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It Still Moves

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Album Review

It's a beautiful thing to know that Brian Wilson is still alive and well in the kingdom of indie rock. My Morning Jacket's third full-length effort, and first for the ATO/RCA venture label, is a step beyond the band's work for Darla. While the gorgeous amalgam of the Band's vision of country/Americana and Neil Young's blend of folk and rock are everywhere present, there is a new textural awareness evident on It Still Moves. Jim James' songwriting is tighter in structure, but his production sensibility is early-'70s Laurel Canyon, with some of the Grateful Dead's American Beauty tropes as well. Sounds like a mess, doesn't it? Well, it's not. Wearing your influences on your sleeve doesn't mean unoriginality. James is an original songwriter; he has worked hard to develop the gifts inherent in his lyric concerns and his ability to paint emotional landscapes with his melodies, and the payoff has never been greater. "Mahgeetah," with its Pet Sounds ambience and country-rock melody — complete with fuzzed-out guitar solo — is far more imaginative than anything Wilco ever pulled off by trying the same thing (which they do over and over ad nauseam). "Dancefloors," with its biting Telecaster lead line that echoes "Baby Don't Do It" and the Stray Gators' country majesty, is full of warmth, depth, and Levon Helm's soul. And "Golden," which is the third track in this opening triad, brings James' love of Tim Buckley and Fred Neil into the light. But all of these elements of construction are read through James' Kentucky and his unique melodic gift, where fragments becomes entire lines become songs with stunning bridges, achingly poetic lyrics, and a country boy's sense of whacked-out humor and tenderness (check out "One Big Holiday"). The horn arrangements on "Easy Morning Rebel" make the country shuffle into a near R&B tune with an old-timey stroll through a shambolic rhythm track. In all, My Morning Jacket may be a journey through the past, but it's also a solid step into something rock & roll has been missing for an awfully long time in the mainstream arena: melody, extremely catchy and well-written songs that aren't afraid of the mainstream, and a love of the great pop continuum that translates into something new.

Customer Reviews

This album is pure gold

Can't believe no one has reviewed this yet... Basically, if you like My Morning Jacket, you have no excuse to miss out on this one. Stand-out tracks are, in my opinion, "Golden," "One Big Holiday," "Rollin' Back," and "One in the Same." But honestly, there's not really a bad song on this album.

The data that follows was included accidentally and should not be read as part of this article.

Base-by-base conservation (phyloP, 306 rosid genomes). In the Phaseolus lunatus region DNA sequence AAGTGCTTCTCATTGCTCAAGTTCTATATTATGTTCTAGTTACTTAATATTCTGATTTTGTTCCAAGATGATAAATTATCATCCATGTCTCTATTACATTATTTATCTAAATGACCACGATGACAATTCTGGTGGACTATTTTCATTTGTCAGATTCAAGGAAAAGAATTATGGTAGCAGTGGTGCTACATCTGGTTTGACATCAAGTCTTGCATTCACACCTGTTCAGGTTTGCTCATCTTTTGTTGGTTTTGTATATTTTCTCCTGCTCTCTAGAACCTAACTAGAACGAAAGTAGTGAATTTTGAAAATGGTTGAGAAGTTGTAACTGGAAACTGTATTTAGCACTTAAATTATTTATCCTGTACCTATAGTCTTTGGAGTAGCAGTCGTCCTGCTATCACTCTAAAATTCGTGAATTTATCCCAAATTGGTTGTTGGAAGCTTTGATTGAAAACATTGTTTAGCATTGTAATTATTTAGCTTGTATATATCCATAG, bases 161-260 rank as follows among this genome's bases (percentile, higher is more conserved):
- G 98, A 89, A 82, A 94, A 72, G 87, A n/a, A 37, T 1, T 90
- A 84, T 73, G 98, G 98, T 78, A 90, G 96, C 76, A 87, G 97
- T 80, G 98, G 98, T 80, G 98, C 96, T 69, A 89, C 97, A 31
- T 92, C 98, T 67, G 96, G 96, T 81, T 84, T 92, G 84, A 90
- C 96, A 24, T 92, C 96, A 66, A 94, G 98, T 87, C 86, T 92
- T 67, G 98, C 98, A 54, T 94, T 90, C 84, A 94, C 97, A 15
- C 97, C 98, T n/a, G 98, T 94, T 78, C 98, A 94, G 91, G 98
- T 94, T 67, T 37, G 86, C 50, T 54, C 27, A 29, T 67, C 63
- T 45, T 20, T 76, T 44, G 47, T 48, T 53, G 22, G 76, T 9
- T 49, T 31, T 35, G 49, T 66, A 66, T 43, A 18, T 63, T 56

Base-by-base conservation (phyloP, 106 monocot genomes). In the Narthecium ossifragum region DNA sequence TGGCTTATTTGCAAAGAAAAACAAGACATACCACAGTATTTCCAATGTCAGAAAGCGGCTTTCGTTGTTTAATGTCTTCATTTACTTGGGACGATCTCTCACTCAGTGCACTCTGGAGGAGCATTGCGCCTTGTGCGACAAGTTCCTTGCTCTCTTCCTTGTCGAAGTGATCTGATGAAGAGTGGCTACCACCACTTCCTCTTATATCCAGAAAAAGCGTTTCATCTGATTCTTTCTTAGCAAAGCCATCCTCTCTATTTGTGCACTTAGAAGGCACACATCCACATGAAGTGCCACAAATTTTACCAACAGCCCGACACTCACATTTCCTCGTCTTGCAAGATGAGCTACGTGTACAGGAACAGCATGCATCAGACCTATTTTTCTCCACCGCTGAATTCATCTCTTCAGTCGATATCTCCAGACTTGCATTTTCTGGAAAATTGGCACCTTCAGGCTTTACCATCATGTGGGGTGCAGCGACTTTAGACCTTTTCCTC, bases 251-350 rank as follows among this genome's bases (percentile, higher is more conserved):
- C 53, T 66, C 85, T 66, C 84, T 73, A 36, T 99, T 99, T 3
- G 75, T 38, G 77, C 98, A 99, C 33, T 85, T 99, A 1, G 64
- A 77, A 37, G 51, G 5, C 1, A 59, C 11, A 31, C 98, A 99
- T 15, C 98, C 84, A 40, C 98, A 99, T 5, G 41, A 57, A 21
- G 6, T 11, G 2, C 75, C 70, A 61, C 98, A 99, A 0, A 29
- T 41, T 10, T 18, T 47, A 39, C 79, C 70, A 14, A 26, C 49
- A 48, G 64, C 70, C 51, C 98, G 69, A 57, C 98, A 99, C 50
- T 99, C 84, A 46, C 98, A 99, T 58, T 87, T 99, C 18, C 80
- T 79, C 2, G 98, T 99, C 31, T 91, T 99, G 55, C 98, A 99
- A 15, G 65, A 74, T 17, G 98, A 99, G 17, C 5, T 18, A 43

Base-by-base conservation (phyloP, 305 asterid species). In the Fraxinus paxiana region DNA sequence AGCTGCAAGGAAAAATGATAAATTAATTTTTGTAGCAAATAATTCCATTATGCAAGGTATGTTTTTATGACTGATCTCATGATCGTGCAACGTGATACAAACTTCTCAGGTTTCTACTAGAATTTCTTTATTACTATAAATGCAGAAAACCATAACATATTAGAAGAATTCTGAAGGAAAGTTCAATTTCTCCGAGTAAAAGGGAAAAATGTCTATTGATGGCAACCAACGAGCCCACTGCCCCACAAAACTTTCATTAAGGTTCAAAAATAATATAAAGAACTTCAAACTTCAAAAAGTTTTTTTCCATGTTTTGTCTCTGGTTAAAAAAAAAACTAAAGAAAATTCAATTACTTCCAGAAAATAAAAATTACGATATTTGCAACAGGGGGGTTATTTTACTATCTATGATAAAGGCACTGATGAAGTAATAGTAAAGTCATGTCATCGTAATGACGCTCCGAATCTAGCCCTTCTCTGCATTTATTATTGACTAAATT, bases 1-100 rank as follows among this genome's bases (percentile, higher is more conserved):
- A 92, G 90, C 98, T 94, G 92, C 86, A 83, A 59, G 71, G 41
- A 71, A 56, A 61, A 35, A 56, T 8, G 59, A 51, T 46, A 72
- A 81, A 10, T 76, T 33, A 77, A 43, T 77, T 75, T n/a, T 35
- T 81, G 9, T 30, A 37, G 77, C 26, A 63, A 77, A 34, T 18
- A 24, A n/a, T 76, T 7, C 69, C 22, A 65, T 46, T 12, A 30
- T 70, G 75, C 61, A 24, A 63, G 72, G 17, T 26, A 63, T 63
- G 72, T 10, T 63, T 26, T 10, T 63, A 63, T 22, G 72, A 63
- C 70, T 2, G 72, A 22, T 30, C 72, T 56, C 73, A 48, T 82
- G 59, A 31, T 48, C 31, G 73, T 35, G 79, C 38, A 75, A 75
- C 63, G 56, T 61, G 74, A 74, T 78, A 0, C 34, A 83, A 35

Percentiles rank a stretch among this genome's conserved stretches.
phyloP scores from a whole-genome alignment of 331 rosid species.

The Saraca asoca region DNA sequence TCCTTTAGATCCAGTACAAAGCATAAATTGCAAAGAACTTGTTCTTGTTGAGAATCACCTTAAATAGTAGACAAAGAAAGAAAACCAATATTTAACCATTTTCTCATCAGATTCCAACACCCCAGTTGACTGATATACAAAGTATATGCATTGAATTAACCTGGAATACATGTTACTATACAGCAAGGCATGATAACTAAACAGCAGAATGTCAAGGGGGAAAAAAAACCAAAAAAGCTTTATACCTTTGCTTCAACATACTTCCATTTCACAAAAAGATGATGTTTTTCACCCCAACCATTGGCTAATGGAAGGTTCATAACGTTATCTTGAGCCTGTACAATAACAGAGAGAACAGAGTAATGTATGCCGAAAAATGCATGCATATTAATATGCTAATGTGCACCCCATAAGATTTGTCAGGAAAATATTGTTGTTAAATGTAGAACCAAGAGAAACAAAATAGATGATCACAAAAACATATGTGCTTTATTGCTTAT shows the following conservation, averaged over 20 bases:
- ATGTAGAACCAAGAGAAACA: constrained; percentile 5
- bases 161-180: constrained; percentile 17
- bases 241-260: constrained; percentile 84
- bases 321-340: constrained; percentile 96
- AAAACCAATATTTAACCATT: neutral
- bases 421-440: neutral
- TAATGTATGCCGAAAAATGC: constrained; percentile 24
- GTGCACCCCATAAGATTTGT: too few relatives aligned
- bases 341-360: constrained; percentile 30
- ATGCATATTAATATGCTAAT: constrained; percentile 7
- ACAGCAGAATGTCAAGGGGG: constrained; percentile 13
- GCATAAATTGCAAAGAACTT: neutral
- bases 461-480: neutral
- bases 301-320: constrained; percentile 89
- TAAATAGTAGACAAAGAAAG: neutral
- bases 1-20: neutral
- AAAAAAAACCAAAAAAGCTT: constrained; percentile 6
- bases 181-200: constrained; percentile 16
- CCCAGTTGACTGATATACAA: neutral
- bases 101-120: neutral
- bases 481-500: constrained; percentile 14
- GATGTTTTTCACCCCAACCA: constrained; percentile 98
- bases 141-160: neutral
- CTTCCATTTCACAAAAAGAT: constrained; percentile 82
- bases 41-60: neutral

Great album by a great band

First off, mmj are my favorite band and this is probably my favorite studio album, though it is close with At Dawn. This album has the rawness of the earlier albums with the melodic touch of the newer stuff. If you are a fan of great music get this today and go see them live, you will not regret it.

The Best from One of the Best

It Still Moves is, hands down, my favorite My Morning Jacket album. I'm in love with it. I am a staunch believer in the 1-2-3 punch of a solid rock album (meaning that the first three tracks should knock you off your feet right outta the gate), and MMJ more than delivers with the killer opening songs, Mahgeetah, Dancefloors and Golden. And those are arguably not even the best songs on the album (arguably...) There's still Run Thru, One Big Holiday and Steam Engine. But these are all just personal favorites. The entire album is solid, from front to back (something I can't quite say about all MMJ releases after this one, unfortunately). I love MMJ's sound and JJ's voice on this album more than on their others, before and after. Of course, this is not to take away from MMJ's other albums--they're each very good in their own right, I just happen to think this one truly reaches that five-star level of perfection for any album. Download it from iTunes, buy it at a CD/record store (if you can still find one), steal it from a friend, whatever--just own this.


Genre: Alternative

Starting in the late '90s and throughout the 2000s and 2010s, My Morning Jacket expanded on their rock and country roots, embracing everything from neo-psychedelia to funk, prog, and reggae in their sonic experimentation. By the time Evil Urges arrived in mid-2008, they had successfully molded themselves into Kentucky's answer to Wilco: a band rooted in alt-country and rock & roll, but given to sonic experimentation and unexpected genre changes at every turn. My Morning Jacket's de facto leader...
Full Bio
It Still Moves, My Morning Jacket
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Customer Ratings